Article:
Indian Matchmaking Season 2: The Return of Sima Taparia
We were kept company during quarantine last year by our growing plants. We were also engrossed by embarrassing Zoom chats, and a plethora of intriguing Netflix reality TV programmes. The streaming service provided us with the creative pod-dating drama “Love is Blind,”. Some of the other series of Netflix include social media strategy drama “The Circle,”. And an intimate look at the world of arranged weddings in Indian Matchmaking.
We follow Sima Taparia, who identifies herself as “Mumbai’s best matchmaker”. She is the show’s host down the twisting route of arranged marriage conventions, preferences, and dating. A traditional arranged marriage is formally “planned” by a person’s family; a modern version gives potential brides, and grooms greater say over who they date and how they date. This series looks at both sides of the coin as Taparia’s clients try to locate the right life partner. Continue reading to find out if the show will have another chance to explore love.
Is There Going to Be a Second Season of Indian Matchmaking?
Sima Taparia collects her clients’ “biodata,” which includes financial information, tastes, and astrological compatibility, among other things. All these data helps her to make the matchmaking decisions. The first episode cites a couple of these preferences: “Slim, Trim, and Educated,”. Taparia is then found talking about seeking someone with a “nice background”. These may appear ambiguous, but in the context of Indian marriages, it is clear that issues such as colorism, caste-based discrimination, and sexism are deeply ingrained in the culture.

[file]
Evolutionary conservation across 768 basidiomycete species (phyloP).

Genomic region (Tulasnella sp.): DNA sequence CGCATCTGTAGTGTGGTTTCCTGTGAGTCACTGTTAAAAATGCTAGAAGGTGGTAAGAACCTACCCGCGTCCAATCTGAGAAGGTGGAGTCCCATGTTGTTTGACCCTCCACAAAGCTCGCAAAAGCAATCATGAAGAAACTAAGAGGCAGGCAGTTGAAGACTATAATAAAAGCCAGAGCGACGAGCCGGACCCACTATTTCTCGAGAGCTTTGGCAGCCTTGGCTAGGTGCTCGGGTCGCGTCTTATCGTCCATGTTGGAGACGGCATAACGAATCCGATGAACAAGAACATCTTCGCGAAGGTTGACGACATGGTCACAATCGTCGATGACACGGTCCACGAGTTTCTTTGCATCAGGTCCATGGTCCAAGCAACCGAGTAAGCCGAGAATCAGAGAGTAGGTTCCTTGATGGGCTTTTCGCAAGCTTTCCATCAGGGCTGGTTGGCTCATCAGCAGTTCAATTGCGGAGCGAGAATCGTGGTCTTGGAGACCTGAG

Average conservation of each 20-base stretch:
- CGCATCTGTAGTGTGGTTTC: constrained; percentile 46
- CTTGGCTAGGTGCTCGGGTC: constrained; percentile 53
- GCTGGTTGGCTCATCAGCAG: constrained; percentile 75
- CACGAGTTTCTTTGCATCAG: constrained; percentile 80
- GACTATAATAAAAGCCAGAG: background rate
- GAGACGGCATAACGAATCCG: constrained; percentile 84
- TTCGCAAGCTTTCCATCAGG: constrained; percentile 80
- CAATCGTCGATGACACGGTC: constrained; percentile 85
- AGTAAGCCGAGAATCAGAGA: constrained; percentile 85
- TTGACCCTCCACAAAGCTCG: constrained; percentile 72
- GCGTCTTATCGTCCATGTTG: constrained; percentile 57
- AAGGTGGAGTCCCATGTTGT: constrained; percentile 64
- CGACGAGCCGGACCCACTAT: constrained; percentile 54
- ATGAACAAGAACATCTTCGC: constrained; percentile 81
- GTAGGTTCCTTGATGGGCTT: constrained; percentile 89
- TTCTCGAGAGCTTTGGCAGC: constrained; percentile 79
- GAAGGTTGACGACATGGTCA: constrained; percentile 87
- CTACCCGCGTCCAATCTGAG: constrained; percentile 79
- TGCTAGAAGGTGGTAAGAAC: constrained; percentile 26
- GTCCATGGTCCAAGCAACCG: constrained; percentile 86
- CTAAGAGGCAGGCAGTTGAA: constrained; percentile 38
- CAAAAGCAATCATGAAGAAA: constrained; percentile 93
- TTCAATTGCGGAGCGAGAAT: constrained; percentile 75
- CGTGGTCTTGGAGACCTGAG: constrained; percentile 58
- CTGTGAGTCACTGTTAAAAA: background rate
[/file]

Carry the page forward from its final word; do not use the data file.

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However, the show has received an Emmy nomination and has undoubtedly started a necessary discourse. It eventually earned the program a second season, with Netflix also launching a global casting call for the show.
Who Are in the Second Season of Indian Matchmaking?
Sima Taparia’s Indian Matchmaking takes us into the homes of folks in India. They she fly us out to New Jersey to get an Indian American viewpoint on the ritual. The show’s varied cast and representation of both situations likely helped many people to relate to its story. We cheered for Nadia Jagessar with Vinay in the first season. We were inspired by Aparna Shewakramani’s strong standards and saw Ankita Bansal choose her job and herself above mediocre love. While everyone has received a large number of fans and interviews as a result of the program. It is more probable that the second season will have a totally new cast.
Netflix has issued a casting call in which you must be over the age of 18. If you are simply submit a one-minute video about yourself. Essentially, you might appear in Indian Matchmaking Season 2. With 13.4 million views on TikTok for the hashtag #Indian matchmaking, we don’t believe Netflix will be short of ideas.
The Untold Story of Netflix’s Indian Matchmaking